While we are still waiting for the final results of the U.S. presidential election, several states voted Tuesday (November 3) to drastically reduce the number of drug arrests in their jurisdictions. A large majority of Oregon voters passed a measure to decriminalize the possession of “street drugs”, while New Jersey, Arizona, Montana and South Dakota each voted to legalize recreational marijuana. Oregon and the District of Columbia also voted to legalize psychedelic mushrooms, The Washington Post reports.

Reports The Post:

The passage of Oregon’s Measure 110 means the state’s residents will no longer face arrests or prison sentences for carrying small amounts of drugs like cocaine, heroin, oxycontin and methamphetamine. The measure, which passed by almost 60 percent, also lays out groundwork for people with addictions to receive treatment as opposed to jail time.

“This is the most significant reform in our nation’s failed drug policies in a generation,” said Kassandra Frederique, the executive director of the Drug Policy Alliance, to The Post.  The advocacy group spent more than $4 million backing the measure. “It’s particularly significant because most people don’t realize that drug possession is the number one arrest in the country.”

The Prison Policy Initiative’s 2020 report on mass incarceration states that 1 in 5 incarcerated people is locked up for a drug offense. Drug offenses still account for the incarceration of almost half a million people, and nonviolent drug convictions remain a defining feature of the federal prison system, according to the report. Many of these arrests, which disproportionately impact communities of color, are followed by prison sentences and criminal records. These drug arrests ultimately lead to lower employment prospects and an increased “likelihood of longer sentences for any future offenses” for people living in over-policed communities, the report states. 

Those advocating for marijuana legalization hope that Tuesday’s wins will encourage Congress to change federal marijuana laws.

“It comes down to [the] fact that marijuana prohibition has been an abject failure,” Matthew Schweich, deputy director of the Marijuana Policy Project, told The Post. “If you’re not going to punish people harshly for marijuana, then you might as well legalize it to control it and regulate and use the revenue for important public services.”

Marijuana advocacy group Norml states that there is a significant racial disparity in weed-related arrests. “African Americans are arrested for violating marijuana possession laws at nearly four times the rates of whites, yet both ethnicities consume marijuana at roughly the same rates,” the group reports.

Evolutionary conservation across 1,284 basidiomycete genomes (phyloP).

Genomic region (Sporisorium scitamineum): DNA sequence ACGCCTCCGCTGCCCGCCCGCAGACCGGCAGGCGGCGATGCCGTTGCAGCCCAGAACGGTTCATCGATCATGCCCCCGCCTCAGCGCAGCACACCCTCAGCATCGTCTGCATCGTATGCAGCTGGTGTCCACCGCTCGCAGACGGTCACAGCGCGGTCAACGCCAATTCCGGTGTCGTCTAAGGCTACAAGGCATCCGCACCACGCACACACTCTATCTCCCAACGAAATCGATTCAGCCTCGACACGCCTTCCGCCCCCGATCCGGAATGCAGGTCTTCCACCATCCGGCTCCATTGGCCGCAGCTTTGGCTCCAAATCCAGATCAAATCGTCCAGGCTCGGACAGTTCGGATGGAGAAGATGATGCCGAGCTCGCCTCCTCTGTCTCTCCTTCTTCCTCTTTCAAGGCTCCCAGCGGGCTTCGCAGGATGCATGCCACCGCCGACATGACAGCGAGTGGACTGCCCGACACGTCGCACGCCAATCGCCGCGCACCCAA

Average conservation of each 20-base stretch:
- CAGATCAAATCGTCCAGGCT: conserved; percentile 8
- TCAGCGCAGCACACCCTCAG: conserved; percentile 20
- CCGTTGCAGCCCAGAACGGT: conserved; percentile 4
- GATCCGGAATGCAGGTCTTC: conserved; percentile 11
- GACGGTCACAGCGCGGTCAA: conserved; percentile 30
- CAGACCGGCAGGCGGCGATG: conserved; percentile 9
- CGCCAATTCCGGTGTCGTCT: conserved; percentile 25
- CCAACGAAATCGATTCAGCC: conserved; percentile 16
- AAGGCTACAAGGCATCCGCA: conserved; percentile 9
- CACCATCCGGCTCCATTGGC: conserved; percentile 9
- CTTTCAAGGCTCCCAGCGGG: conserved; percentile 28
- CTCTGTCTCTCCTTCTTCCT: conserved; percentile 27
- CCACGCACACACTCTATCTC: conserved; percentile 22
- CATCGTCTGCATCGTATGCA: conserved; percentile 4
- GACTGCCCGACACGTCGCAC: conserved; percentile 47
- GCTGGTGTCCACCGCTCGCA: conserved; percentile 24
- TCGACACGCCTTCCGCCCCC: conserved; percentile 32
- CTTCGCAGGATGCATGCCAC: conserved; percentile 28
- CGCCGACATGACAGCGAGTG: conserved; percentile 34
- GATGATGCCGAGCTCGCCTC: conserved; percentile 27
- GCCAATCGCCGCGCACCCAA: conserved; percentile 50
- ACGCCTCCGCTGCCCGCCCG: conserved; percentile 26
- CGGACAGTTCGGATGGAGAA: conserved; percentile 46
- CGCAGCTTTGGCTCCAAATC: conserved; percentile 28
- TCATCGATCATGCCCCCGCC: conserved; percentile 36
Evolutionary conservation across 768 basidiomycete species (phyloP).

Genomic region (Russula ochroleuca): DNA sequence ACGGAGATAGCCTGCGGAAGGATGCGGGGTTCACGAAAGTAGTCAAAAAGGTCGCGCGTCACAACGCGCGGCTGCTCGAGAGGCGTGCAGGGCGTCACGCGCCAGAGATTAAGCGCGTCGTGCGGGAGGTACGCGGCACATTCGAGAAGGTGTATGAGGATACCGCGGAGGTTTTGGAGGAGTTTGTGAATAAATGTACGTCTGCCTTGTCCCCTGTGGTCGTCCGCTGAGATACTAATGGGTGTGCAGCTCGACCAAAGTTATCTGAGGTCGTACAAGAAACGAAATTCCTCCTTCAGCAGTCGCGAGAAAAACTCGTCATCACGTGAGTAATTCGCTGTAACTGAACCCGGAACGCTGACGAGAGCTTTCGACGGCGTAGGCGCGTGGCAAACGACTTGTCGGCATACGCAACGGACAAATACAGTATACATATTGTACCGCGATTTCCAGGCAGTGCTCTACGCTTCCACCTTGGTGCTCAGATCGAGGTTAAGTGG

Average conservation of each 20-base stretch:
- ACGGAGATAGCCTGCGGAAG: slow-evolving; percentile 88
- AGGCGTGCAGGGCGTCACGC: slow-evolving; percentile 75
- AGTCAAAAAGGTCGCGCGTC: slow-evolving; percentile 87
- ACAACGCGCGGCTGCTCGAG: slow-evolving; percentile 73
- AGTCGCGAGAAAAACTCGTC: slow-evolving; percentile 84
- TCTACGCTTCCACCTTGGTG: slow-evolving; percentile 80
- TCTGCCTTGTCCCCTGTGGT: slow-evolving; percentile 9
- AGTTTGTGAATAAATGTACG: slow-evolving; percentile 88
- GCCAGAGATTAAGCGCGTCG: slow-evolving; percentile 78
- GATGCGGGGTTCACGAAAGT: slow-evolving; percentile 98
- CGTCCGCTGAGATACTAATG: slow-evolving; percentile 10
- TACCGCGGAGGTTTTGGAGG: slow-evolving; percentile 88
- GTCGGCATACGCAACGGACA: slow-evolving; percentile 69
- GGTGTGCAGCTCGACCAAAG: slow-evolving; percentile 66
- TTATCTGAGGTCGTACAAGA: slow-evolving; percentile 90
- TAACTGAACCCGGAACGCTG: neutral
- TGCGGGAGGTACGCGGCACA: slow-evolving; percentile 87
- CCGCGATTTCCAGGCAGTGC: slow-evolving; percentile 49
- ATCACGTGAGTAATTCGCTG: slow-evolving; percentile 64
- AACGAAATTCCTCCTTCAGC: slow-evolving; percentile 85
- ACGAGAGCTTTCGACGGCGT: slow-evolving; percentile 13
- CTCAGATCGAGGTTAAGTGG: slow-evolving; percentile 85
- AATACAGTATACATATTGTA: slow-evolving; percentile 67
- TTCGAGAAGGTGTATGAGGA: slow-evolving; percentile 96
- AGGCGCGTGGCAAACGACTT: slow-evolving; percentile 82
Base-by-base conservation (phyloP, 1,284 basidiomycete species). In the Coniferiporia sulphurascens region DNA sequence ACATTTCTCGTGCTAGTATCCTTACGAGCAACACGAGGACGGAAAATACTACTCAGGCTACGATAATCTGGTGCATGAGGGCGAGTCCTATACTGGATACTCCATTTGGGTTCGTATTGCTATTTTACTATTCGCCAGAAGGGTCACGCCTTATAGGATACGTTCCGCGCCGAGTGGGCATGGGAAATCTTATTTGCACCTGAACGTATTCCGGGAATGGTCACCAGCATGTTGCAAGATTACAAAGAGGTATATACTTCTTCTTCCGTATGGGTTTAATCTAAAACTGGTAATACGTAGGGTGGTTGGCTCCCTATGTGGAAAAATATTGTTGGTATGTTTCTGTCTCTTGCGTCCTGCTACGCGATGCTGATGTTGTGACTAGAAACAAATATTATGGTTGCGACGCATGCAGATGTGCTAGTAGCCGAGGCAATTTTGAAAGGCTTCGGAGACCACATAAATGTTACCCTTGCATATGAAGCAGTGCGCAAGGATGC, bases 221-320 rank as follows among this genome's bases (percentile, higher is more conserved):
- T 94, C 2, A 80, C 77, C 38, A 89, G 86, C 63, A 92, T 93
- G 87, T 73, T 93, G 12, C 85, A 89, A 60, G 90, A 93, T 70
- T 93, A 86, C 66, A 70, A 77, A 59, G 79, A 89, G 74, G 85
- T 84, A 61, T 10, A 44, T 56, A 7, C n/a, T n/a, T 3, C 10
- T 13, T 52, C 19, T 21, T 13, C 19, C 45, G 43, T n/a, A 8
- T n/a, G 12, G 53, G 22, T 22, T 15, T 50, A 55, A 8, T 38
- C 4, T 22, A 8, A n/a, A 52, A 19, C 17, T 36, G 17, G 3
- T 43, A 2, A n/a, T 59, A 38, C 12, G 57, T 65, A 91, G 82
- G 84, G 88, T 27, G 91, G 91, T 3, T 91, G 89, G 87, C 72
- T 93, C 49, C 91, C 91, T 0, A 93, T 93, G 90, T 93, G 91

A 2020 report from the American Civil Liberties Union (ACLU) finds, “Black people are 3.64 times more likely than white people to be arrested for marijuana possession, notwithstanding comparable usage rates. In every single state, Black people were more likely to be arrested for marijuana possession, and in some states, Black people were up to six, eight, or almost ten times more likely to be arrested.”

According to The Post, in Oregon (where marijuana has been legal since 2015), millions of dollars in tax revenue will go toward addiction treatment facilities and a state-supervised fund that will pay for drug programs, treatment and housing.

Measure 110 ”also reduces drug misdemeanor charges to noncriminal offenses, institutes a $100 fine and requires offenders to be screened for drug addiction. For people caught with large quantities of substances, the penalty has been reduced from a felony charge to a misdemeanor.”

“What the Oregon initiative represents is the ability to prioritize giving our loved ones the help, the resources that they need, and shunning criminalization,” Frederique told The Post. “It removes the barriers to treatment and harm reduction and other health services.”

Frederique added that she expects other states to follow Oregon’s lead: “We expect this victory to inspire other states to follow suit and have their own drug decriminalization policies that prioritize health over punishment.”